Paradox In Macbeth Analysis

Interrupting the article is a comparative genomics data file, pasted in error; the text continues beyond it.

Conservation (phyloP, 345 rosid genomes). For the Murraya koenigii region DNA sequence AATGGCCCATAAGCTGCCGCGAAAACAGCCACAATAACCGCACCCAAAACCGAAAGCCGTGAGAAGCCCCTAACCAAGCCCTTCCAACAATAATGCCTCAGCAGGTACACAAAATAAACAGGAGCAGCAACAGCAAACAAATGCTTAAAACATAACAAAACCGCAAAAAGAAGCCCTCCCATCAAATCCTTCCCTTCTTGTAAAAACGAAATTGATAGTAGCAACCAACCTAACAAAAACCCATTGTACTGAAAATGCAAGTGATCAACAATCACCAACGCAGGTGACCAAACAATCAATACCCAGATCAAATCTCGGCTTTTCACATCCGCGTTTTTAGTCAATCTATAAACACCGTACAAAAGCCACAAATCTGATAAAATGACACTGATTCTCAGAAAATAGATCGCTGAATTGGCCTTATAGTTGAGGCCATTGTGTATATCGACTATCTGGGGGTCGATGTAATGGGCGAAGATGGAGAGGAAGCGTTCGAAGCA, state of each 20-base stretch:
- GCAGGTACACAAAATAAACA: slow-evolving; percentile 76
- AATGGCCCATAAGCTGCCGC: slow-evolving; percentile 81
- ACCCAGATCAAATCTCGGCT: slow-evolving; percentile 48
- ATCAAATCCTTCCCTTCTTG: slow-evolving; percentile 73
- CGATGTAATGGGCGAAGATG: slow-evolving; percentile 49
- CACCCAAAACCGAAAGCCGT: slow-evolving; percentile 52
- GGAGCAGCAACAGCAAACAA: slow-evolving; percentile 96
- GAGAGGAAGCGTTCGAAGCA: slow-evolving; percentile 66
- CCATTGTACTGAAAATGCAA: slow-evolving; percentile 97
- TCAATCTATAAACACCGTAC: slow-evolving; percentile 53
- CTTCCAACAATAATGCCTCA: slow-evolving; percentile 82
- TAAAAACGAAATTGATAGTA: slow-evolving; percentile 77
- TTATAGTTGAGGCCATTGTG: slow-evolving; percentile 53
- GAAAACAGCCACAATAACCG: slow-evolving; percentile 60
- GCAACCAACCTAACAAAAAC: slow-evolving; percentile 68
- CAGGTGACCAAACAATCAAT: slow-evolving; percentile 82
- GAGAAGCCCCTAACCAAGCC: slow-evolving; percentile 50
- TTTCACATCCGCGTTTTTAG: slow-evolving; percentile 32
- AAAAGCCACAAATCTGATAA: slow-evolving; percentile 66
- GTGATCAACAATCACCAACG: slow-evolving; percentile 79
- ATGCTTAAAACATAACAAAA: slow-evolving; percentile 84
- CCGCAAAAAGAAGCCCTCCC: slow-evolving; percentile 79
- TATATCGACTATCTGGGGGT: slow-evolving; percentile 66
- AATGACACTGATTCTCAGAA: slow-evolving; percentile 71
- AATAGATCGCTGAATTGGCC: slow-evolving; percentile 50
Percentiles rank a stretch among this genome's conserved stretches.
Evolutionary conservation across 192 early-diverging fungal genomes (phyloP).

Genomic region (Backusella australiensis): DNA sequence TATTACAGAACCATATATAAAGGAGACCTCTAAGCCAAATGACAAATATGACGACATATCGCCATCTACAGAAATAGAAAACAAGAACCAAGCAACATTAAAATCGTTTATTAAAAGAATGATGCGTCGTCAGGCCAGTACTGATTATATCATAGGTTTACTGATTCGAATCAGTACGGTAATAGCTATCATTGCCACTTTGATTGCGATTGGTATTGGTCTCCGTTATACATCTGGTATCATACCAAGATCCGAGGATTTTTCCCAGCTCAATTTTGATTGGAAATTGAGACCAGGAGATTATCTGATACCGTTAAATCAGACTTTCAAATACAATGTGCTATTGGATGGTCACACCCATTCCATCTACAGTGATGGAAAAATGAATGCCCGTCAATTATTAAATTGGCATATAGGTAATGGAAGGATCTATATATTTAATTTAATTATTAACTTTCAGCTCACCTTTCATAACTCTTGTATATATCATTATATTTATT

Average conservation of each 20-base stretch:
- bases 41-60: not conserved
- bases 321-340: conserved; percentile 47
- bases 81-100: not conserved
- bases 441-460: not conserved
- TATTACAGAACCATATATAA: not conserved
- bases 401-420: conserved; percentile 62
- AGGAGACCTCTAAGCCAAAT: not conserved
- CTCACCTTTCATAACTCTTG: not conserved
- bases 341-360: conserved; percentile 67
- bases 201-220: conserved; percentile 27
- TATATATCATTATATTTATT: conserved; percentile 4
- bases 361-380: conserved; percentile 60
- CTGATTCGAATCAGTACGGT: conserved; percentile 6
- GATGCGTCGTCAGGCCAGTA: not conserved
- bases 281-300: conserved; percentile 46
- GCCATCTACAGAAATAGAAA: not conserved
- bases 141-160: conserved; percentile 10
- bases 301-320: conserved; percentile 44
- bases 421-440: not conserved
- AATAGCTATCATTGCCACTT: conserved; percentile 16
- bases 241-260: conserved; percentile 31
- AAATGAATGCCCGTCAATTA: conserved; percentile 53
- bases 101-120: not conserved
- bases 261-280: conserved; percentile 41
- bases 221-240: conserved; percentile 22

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In William Shakespeare’s The Tragedy of Macbeth, Shakespeare introduces us to a man on a mission to assassinate the reigning king of Scotland, King Duncan. Through King Duncan, Shakespeare reveals Macbeth’s crude and unfiltered nature while capturing every second of Macbeth’s sadistic plan. With the use of paradox, internal character struggles, and the idea of fate, Shakespeare provides insight on what madness Macbeth created and the effect his madness has on other characters. Through the use of paradox in the play, minor details guide the path of the story to the very end. Without the use of paradox throughout the play, the play would not make any sense at all. Near the beginning of the play, there are three witches who tell Macbeth of a prophesy to become King of Scotland, in which the witches chant, “fair is foul and foul is fair” to foreshadow the entirety of what lies ahead (I, i, 10-11). The phrase signifies that what lies ahead is fair and foul, however good is bad and bad is good. This truly gets its meaning when Macbeth kills King Duncan. He kills Duncan, and completes a foul act. However, it is all according to the prophecy, so it holds as fair. What would be a fair act to bring in the heir to the throne transitions from a positive connotation to one that is foul, and therefore a paradox blooms with these events. Malcolm, son of King Duncan, later reveals that he wants to kill Macbeth because of the many that he has killed in his path to claim the throne.

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